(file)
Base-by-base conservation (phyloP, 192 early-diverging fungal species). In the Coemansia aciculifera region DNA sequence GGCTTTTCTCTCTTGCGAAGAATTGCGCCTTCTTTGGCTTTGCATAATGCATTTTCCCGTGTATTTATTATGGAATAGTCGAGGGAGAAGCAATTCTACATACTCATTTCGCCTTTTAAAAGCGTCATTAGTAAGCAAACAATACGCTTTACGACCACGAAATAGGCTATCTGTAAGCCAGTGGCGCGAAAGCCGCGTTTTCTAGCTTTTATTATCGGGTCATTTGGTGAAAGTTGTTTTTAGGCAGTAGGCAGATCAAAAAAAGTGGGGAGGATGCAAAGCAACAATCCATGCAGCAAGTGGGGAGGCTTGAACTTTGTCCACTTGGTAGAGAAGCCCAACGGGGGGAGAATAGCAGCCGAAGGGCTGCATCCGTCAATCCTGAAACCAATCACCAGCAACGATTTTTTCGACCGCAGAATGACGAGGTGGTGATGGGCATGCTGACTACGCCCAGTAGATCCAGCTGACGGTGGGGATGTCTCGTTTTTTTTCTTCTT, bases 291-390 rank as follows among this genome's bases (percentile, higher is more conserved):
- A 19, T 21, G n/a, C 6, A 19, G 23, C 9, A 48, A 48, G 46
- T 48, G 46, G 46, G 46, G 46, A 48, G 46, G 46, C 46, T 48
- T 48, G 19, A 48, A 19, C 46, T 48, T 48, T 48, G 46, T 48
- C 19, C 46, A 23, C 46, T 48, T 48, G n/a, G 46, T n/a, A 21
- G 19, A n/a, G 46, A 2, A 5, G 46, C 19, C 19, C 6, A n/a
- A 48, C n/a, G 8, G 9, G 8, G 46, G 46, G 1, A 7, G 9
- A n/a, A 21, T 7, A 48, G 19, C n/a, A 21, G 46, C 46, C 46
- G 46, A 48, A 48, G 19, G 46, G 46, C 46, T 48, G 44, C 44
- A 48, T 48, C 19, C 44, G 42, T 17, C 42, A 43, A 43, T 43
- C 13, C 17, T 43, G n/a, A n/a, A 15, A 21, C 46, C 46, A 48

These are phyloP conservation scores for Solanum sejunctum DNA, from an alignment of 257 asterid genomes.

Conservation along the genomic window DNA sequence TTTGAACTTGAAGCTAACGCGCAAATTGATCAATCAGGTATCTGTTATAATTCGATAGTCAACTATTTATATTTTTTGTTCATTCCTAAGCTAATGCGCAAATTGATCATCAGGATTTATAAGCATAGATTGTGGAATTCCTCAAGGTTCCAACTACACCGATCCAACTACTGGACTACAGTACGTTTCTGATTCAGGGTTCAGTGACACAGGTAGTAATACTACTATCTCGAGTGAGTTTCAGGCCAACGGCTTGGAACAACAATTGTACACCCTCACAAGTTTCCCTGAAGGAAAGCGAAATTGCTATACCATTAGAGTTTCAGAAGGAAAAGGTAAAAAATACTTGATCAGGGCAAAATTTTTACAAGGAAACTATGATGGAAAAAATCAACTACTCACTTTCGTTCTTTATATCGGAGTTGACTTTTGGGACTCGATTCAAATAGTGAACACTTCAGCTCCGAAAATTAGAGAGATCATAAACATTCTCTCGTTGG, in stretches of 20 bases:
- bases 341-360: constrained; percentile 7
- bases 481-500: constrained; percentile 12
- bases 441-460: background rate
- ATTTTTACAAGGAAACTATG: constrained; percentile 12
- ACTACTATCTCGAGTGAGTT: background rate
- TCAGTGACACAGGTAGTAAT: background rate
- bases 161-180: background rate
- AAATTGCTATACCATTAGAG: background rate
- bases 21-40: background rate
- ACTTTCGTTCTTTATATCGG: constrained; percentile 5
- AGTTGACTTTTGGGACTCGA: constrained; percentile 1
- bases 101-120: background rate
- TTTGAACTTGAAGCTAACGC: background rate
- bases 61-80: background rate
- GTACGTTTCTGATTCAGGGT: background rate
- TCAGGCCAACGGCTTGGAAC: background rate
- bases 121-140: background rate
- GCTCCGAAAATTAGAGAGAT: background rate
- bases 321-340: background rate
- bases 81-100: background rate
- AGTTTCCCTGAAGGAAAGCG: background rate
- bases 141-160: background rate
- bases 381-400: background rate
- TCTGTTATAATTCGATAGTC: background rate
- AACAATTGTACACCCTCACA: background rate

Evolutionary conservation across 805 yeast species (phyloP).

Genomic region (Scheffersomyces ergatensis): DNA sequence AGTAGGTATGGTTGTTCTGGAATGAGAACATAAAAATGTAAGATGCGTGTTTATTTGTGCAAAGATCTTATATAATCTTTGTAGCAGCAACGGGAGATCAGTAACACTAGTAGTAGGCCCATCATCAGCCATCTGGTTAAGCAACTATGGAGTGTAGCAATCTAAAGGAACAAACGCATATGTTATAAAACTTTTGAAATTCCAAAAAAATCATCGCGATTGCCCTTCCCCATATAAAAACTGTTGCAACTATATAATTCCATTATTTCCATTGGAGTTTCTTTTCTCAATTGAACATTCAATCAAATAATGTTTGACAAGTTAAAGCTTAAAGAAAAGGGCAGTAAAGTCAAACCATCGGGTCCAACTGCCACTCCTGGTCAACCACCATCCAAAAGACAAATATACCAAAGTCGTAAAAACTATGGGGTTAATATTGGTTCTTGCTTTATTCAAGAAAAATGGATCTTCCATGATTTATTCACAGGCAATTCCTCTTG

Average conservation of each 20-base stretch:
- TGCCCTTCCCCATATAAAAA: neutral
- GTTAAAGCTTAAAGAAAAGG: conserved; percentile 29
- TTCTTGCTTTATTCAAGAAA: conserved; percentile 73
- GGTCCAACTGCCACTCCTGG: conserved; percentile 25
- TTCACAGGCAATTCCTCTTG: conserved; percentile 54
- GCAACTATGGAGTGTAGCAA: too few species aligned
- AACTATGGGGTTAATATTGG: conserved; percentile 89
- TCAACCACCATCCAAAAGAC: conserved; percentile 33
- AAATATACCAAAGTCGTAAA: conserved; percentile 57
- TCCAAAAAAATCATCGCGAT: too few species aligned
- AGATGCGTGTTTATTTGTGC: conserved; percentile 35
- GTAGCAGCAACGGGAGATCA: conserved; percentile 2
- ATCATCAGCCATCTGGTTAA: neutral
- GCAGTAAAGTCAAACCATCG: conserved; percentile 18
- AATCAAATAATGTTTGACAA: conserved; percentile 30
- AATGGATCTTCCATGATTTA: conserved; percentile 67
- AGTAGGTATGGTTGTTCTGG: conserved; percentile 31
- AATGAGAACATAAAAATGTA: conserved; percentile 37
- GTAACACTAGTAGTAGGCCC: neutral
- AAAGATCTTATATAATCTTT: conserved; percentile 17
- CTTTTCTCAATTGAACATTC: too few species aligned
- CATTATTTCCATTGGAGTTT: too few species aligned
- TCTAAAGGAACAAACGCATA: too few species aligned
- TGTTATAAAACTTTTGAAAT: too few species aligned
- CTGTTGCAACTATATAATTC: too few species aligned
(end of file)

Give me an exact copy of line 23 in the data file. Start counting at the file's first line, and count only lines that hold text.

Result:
- ACTTTCGTTCTTTATATCGG: constrained; percentile 5